As an introduction to Nootgrush goes, ‘Live for Nothing’ may pale in comparison to their original releases, being better suited to initiate young bloods, however for the hardcore fan this little doozy fits snugly into people’s record collection and with the vinyl of ‘Live for Nothing’ due in early November Nootgruh are sure to moisten old fans appetites for any new studio projects they may (or may not) have in store.
Megaton Leviathan hail from Portland Oregon and as their name no doubt suggests are creating sounds of a loud and coarse nature.
Indeed Megaton Leviathan infuse occult sentiment with slow and sludgy doom, encapsulating that black magic feeling that has been married so well with groups of a similar ilk before.
So what does this behemoth named group offer that’s new and refreshing? Well to be fair this is pretty much staple diet stuff, ‘Water Weath Hell on Earth’ is heavy, slow and hypnotic, doing all the right things to be a great track but at risk of sounding too similar to bands that are already secure in the scene (Ramesses comes to mind, for example).
‘Guns and LSD’ meanwhile is entwined with old school doom sentiment while at the same time powerfully contemporary in its uncompromising volume, with ‘Time Fades’ showing off the group’s ability to create an impressive wall of sound with a whirlwind of guitar, ethereal vocals and drums.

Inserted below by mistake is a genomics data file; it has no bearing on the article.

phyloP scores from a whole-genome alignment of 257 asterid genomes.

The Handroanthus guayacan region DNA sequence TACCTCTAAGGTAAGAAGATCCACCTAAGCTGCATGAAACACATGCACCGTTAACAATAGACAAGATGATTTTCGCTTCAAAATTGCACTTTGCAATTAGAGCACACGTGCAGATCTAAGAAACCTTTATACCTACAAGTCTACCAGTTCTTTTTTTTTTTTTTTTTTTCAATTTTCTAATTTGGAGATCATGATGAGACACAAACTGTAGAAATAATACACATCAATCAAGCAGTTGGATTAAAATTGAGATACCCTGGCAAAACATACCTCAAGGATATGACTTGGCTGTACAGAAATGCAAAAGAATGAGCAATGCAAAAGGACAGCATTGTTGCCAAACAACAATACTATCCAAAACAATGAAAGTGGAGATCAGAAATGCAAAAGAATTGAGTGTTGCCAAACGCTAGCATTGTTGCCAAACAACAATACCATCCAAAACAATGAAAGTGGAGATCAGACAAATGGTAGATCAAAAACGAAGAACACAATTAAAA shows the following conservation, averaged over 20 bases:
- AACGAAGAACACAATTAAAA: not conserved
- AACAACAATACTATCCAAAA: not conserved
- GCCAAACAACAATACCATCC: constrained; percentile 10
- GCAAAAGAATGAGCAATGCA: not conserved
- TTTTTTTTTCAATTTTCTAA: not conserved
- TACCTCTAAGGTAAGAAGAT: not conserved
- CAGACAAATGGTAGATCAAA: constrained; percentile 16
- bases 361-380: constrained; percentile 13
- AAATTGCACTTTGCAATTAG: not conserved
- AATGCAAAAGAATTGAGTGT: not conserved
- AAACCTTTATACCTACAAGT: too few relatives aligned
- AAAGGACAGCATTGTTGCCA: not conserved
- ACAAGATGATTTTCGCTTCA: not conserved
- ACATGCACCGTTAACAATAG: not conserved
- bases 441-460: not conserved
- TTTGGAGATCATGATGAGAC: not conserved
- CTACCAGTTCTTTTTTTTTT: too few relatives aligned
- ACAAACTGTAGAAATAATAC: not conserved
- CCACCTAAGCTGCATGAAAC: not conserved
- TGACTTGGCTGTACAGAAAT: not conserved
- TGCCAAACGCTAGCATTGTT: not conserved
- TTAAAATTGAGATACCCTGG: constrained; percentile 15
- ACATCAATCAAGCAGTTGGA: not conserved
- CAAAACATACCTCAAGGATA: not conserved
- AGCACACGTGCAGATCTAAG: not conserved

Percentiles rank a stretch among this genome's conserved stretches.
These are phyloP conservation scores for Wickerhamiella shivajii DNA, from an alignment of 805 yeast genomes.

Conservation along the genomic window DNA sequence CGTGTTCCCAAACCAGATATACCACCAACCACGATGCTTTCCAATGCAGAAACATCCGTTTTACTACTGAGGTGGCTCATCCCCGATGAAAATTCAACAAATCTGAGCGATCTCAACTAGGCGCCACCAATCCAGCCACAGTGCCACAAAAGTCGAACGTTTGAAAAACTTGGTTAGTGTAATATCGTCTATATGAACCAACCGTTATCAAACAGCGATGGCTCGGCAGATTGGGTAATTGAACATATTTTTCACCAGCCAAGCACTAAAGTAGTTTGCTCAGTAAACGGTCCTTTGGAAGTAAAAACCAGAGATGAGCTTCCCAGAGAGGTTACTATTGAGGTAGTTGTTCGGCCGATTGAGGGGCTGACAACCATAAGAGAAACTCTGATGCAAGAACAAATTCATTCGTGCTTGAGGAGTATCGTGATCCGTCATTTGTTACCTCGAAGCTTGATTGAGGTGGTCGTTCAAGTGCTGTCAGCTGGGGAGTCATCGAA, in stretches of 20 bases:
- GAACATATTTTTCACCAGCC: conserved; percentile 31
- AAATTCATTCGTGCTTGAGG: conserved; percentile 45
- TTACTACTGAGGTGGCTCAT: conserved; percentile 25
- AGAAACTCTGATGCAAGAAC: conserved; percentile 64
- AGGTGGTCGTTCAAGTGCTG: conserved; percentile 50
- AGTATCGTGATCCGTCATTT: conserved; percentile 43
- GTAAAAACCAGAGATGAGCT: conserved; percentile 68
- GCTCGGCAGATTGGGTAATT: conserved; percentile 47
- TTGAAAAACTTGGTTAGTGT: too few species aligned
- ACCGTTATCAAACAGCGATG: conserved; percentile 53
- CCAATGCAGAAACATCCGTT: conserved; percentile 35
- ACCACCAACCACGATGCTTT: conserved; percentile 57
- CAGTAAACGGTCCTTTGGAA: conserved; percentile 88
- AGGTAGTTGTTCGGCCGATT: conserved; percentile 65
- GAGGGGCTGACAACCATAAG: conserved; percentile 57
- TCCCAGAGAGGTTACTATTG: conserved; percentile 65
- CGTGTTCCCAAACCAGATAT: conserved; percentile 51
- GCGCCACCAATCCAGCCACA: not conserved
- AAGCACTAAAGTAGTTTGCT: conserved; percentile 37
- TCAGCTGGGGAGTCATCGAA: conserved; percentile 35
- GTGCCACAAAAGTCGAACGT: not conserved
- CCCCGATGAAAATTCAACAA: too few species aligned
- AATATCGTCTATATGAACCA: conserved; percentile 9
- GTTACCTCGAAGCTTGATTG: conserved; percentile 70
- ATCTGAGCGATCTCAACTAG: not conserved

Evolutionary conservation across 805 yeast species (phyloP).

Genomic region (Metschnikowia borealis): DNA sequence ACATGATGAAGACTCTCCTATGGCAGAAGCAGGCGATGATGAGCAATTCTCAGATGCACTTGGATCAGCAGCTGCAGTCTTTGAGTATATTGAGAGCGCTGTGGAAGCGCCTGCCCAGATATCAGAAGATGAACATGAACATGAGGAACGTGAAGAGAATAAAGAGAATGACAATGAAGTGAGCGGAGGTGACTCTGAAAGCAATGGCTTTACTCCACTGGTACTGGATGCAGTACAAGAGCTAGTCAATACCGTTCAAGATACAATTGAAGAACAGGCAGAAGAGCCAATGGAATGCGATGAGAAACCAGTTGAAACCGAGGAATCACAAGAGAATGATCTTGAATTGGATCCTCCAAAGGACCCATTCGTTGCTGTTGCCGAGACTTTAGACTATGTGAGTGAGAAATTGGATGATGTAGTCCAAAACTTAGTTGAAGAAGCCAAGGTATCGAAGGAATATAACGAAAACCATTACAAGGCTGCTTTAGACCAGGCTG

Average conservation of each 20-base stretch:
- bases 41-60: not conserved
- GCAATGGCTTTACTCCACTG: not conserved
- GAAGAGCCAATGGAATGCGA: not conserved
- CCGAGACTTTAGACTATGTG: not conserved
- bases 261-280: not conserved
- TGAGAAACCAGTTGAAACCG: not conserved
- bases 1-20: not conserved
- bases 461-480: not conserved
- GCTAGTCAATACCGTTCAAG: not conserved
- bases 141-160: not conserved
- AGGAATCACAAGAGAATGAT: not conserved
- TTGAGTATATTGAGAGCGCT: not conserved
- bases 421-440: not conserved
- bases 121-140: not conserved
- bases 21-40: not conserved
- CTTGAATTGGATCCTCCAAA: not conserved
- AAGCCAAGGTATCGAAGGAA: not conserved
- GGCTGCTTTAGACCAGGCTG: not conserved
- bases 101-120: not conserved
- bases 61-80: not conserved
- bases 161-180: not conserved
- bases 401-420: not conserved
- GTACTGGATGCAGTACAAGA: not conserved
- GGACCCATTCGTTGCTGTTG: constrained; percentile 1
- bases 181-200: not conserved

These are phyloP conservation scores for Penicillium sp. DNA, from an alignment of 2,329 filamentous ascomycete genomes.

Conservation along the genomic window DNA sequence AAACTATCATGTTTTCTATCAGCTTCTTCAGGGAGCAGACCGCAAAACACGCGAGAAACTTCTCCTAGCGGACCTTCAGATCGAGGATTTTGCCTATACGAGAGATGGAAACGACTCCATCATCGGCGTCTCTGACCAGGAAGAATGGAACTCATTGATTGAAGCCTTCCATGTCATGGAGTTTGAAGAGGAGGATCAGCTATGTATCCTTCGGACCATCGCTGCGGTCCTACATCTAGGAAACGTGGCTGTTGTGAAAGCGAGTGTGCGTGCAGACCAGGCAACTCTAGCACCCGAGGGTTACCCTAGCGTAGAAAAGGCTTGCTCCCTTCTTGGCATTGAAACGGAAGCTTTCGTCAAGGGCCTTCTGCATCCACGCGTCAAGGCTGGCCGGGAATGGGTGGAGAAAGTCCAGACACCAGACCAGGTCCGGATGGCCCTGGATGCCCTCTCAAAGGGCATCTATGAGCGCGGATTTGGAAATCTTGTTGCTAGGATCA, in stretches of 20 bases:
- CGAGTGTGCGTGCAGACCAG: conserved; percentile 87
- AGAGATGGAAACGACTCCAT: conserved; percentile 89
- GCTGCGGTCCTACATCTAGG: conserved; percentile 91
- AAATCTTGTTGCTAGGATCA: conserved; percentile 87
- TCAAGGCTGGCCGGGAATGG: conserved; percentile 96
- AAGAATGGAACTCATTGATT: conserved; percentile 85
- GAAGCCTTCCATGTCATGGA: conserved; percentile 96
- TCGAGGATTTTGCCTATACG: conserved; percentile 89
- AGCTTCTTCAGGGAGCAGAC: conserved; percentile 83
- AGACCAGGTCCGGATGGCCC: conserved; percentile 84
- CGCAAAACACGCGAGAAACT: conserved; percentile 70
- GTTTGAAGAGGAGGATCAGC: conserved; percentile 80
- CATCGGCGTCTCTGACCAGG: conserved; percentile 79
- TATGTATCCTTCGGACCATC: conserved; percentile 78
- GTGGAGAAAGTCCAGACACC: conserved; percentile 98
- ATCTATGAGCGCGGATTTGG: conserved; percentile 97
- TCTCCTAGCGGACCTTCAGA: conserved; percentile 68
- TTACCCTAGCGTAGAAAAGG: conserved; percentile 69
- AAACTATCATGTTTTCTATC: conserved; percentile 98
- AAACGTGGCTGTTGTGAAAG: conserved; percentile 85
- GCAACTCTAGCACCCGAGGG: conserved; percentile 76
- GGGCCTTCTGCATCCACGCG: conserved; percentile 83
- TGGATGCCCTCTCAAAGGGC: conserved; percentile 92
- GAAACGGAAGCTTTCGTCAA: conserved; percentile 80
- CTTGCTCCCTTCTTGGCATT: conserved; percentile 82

It ain’t that these guy’s aren’t good, far from it; rather that while the scene is lavishly inundated with new group after new group, Megaton Leviathan may get lost in the abyss of obscurity. That said with the band releasing their material on their own label and being very much grass roots doom, Megaton Leviathan deserve all the adoration that comes their way and then some.
‘Beneath Black Robes’ is Silber’s offering of remixes and re-imaginings of Detroit, Michigan virtuoso Sarah June’s latest album ‘In Black Robes’ and as an added bonus the majority of these remixes come courtesy of Remora’s Brian John Mitchell and Brian McKenzie of Electric Bird Noise.
‘Brand of Bitterness (Shoegaze Mix)’ expertly combines the drones and dark ambience of Remora with June’s childlike ethereal voice (reminiscent of Katie Jane Garside) creating a dreamlike, eerie atmosphere that complements both artists without one overshadowing the other.